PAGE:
I like all kinds of movies. Hollywood should adore a fan like me because I will turn out for the next tentpole blockbuster in the MCU, or a mainstream drama with major stars, or a gross out comedy or horror film. I also have a fondness for movies like our current subject, offbeat character pieces about subcultures and locations with which I am completely unfamiliar. Two examples from the last few years stick out for illustration purposes. “Moonlight“, the Best Picture winner featuring the history of a gay black drug dealer. That is not something that connects with my experience in any way but it was compelling. “Mud“, which should have been a Best Picture winner explores a Mississippi river community and the tangled relationships between adults and children, I thought it was the best film I saw in the year it came out. So in what ways are these films like “The Peanut Butter Falcon”?
Let me give you a thumbnail sketch of the movie and lets see if you can connect the dots. We have a Downs Syndrome, young adult, obsessive about TV style wrestling, who lives in the outer banks of North Carolina and gets involved with a disgraced crab fisherman. These are all cultures that I have had little or no contact with and my guess is most of the rest of us lack that connection as well. And this movie manages to bring us into those worlds, create a sense of empathy with those characters and build an emotional story that we will be engaged with for the time we spend with them. This is story telling rather than spectacle and I think that is as worthy of my time and money as any comic book movie would be.
Some might be put off by the presence of Shia LeBeouf in the cast. As a celebrity, he is problematic. Many of his antics are off putting and his persona might be objectionable. I really don’t care much about those sort of things. As an actor I have found him to be fairly consistent in turning in quality performances, both in CGI behemoths and in independent projects. This is probably his best work as an actor that I can remember. His manner of speech is not quite dominated by an accent as it is representative of a lifestyle and culture. While much of that is the dialogue he has been given, he has to find a way for it to seem natural, and he does that quite well. The physical aspects of his performance are also solid. He is a young man, beaten down by circumstances and haunted by guilt. He is capable of enjoying moments of levity but you can see in most of his scenes that there is a shadow that hangs over him and that it pushes down on him physically as well as emotionally. The best news is, he is not really the star of the picture and all of his work is a reflection that he is a supporting character in the story, even though he has a substantial amount of the screen time.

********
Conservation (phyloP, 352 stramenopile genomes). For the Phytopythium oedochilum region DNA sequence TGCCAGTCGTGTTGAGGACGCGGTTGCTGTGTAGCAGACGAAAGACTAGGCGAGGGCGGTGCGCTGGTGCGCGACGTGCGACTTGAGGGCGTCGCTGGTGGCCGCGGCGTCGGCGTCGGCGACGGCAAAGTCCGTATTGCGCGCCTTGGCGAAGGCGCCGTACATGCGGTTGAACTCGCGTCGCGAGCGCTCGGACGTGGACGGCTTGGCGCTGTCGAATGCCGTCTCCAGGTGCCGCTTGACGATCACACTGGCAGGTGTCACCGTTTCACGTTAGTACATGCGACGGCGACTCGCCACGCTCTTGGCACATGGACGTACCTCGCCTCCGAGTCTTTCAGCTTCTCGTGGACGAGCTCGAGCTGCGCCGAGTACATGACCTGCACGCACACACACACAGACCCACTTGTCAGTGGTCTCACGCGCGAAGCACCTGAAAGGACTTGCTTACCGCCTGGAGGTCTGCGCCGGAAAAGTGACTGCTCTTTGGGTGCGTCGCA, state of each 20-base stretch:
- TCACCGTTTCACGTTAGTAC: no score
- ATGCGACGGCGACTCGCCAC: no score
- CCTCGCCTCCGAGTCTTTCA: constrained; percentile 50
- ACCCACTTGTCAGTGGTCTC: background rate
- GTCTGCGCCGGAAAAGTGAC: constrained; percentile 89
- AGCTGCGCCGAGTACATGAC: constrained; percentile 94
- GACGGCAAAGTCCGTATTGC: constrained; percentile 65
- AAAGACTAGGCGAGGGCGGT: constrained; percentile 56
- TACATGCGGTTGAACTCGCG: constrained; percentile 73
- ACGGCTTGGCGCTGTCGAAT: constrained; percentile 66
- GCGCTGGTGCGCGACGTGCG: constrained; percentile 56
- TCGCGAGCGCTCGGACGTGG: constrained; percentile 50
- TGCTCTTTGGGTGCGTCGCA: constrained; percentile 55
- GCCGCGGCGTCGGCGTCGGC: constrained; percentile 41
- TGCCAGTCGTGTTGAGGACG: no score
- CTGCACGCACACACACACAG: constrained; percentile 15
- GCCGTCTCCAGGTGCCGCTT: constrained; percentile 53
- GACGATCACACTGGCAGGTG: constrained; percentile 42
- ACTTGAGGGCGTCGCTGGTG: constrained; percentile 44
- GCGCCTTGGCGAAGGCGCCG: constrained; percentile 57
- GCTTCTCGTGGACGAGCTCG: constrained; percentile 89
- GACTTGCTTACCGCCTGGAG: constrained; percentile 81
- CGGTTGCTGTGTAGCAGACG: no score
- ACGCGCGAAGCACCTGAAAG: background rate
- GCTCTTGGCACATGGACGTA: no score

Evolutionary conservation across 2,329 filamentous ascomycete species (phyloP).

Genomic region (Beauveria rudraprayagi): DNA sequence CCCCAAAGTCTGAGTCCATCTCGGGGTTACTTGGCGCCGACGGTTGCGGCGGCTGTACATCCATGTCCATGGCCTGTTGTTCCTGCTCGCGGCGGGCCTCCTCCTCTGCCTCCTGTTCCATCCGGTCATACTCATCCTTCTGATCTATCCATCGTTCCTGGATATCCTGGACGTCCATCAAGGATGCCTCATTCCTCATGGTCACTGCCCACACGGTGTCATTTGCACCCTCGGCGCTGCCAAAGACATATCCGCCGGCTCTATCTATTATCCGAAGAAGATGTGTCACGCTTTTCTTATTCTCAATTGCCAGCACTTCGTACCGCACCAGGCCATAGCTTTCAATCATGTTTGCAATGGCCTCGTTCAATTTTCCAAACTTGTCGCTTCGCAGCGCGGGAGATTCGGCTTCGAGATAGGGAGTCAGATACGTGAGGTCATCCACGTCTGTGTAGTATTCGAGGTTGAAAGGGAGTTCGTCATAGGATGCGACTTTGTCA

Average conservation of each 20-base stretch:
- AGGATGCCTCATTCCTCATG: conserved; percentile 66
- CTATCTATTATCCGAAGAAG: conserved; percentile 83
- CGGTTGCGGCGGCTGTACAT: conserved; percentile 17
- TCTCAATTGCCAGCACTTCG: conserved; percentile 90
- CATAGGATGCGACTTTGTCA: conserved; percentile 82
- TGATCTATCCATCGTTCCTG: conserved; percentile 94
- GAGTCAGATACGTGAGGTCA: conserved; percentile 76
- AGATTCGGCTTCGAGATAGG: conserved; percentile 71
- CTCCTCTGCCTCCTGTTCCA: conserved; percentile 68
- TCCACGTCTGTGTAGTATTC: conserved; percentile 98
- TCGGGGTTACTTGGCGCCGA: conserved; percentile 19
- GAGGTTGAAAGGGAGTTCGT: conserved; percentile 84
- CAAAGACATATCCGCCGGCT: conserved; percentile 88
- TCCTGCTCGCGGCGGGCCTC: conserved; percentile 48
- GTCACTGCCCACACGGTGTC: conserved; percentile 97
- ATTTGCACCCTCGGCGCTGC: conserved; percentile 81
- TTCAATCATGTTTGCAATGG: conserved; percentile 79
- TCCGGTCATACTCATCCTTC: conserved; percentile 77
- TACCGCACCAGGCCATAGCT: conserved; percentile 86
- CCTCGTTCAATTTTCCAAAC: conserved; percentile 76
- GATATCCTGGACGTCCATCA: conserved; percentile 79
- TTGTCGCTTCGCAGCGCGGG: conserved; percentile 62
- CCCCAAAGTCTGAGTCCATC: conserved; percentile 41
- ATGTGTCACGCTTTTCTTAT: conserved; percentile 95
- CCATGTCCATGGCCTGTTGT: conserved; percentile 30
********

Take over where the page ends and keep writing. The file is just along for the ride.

Newcomer Zack Gottsagen is the real star of the film. He is an actor with Downs syndrome who has to carry the weight of the story on his shoulders. His openness is the main hook that makes the performance viable. Although he is playing a character with the same condition he has, that character has distinctive behaviors and attitudes that are part of the script. Toward the end of the movie, there is a moment of doubt and fear that has never existed in his character Zac, prior to that instant. The actor makes it real and that is one of the places that makes this a true performance and not just stunt casting. He builds credible relations with the other two major players and a series of other characters as well.
Although the movie focuses on the relationship between the two actors I’ve mentioned so far, there are several others that deserve to be mentioned, not the least of whom is Dakota Johnson. This young woman has the good fortune or curse of having been the lead in the series of Mommy Porn films based on Twilight fan fiction which became so popular a few years ago. The movies are widely derided and it would be easy to dismiss her as a pretty face without commensurate talent. That would be a mistake. She was quite good in last year’s “Bad Times at the El Royale” and she is touching and sincere in this film as well. She is a conflicted care giver who knows how difficult life for Zac can be, but she can also see the impact that the relationship Zac has with LaBeouf’s character is a positive one. There are three terrific actors in relatively small parts in the rest of the film, all three are former Academy Award nominees. John Hawkes is cast in his usual redneck image and he is the villain of the piece in spite of his character being largely in the right concerning his dispute with LaBeouf’s Tyler. Bruce Dern is in the early scenes as a sympathetic resident in Zac’s care facility, and he adds some spunk to the proceedings early on. Finally, Thomas Haden Church may have the best character part since his role in “Sideways”, as a wrestling figure from the past who is an inspiration to Zac.